How to Create a STEM Program for Tweens

Step 1 – Rally Support for STEM

Staff buy-in and co-development is critical. They provide skills and community engagement know-how that is essential to STEM learning – for example, who on your staff speaks a language in addition to English? STEM can seem intimidating if you have never tried it before. Give everyone the time and materials to try a hands-on STEM activity and experience, firsthand, that you don’t have to be an expert to succeed! When facilitating STEM explorations with tweens, it may be essential to have multiple staff assisting with your program. Also, look to your community! What STEM role models in your community reflect diverse cultural and social backgrounds? What organizations can volunteer their time and STEM expertise? Do you have teens or trade school or college students who can help facilitate a program? Be mindful of the time it may take to get background checks for outside volunteers.

Step 2 – What Do You Want to Achieve?

Step 2 – What Do You Want to Achieve?

STEM learning is an issue of equity, diversity, inclusion, and accessibility facing today’s youth, with an “achievement gap” persisting between low- and high-income students. Your library can play an important role in a tween’s development by tapping into their interests and providing a safe place for them to explore new concepts.
 
Work directly with underserved youth to understand their needs and interests. If you have a Teen or Tween Advisory Board, solicit their input early and often. Tweens bring a range of maturity levels, so plan to be flexible in what you set out to achieve. Meet potential collaborators to discuss their needs and brainstorm ways to support each other’s efforts. Decide together what you would like to do, and then formalize those ideas into goals that can evolve over the course of your collaboration. Start thinking about how you will measure progress toward those goals.
 
Learn more about how libraries have developed STEM partnerships >>
 
Learn more about how to evaluate your achievements >>

Step 3 – Design and Promote the Program

Explore the slideshow to learn tips on how to design and promote your tween STEM program. Icebreakers and Design-Challenges are great activities to try with tweens!

Step 4 – Final Preparations Prior to Program

Step 4 – Final Preparations Prior to Program

The tweens are coming to your program to have fun – it’s not school! As they are completing their activities, encourage them to share ideas with each other through discussion prompts and open-ended questions. Practice being a “Guide on the Side” facilitator through a brief video tutorial, example questions, and printable cheat-sheet. Run through your icebreaker and STEM activity(ies) at least once before the tweens arrive.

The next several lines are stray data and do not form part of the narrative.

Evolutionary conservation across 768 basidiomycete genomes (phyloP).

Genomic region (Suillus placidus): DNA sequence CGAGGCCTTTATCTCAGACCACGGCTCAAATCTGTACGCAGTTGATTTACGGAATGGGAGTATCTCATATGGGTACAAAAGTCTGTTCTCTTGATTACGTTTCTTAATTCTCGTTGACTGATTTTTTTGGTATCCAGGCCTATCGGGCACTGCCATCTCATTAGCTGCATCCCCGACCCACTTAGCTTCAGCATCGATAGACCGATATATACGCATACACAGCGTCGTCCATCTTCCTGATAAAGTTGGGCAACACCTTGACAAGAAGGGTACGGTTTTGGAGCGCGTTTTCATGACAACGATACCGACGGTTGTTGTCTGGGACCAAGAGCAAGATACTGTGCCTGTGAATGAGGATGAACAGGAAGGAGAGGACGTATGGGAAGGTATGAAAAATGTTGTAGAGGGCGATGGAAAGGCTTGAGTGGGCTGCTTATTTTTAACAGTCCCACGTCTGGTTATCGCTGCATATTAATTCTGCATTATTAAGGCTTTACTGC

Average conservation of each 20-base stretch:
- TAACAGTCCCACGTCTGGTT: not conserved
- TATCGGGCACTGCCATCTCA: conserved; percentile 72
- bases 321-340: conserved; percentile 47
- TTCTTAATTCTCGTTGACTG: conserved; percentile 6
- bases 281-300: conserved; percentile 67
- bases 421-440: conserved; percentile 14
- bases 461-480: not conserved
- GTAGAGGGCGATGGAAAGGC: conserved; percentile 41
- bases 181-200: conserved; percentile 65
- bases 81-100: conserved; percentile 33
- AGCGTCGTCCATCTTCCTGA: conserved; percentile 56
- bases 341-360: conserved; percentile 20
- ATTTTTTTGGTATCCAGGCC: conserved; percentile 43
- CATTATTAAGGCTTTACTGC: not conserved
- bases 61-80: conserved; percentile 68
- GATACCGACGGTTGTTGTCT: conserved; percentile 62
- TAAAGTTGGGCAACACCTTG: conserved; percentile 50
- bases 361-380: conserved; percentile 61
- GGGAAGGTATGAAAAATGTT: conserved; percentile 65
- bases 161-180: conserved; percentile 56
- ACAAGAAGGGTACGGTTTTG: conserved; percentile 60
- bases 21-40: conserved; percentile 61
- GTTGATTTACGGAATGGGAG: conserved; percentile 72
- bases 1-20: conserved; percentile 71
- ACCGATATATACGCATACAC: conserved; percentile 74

Step 5 – Evaluate and Reflect

Step 5 – Evaluate and Reflect

Use rapid feedback tools, such as surveys or talk-back boards, as fun and quick ways to evaluate the tweens’ experience. Use them to reflect. Celebrate your successes and look for areas of growth for your next tween STEM program!

Lessons Learned from the Partners for Middle School STEM

Through the Partners for Middle School STEM initiative, 10 public library systems built multi-sector community partnerships to increase science, technology, engineering, and mathematics (STEM) learning opportunities for underserved youth, ages 10-13.

Their pilot programs revealed important aspects to consider when engaging tweens in STEM, which are explored here.

Participating Library Systems

  • The Public Library of Cincinnati and Hamilton County, OH
  • Hartford Public Library, CT
  • Gwinnett County Public Library, GA
  • St. Louis County Library, MO
  • Prince George’s County Memorial Library System, MD
  • Algona Public Library, IA
  • Chicago Public Library, IL
  • Pioneer Library System, OK
  • Durham County Library, NC
  • Mount Vernon City Library, WA

Popular STEM Activities for Tweens

The Urban Libraries Council and the Space Science Institute’s National Center for Interactive Learning partnered on the Partners for Middle School STEM project. HG&Co provided evaluation. This initiative was made possible in part by an Institute of Museum and Library Services Leadership Grant (LG-95-18-0025-18).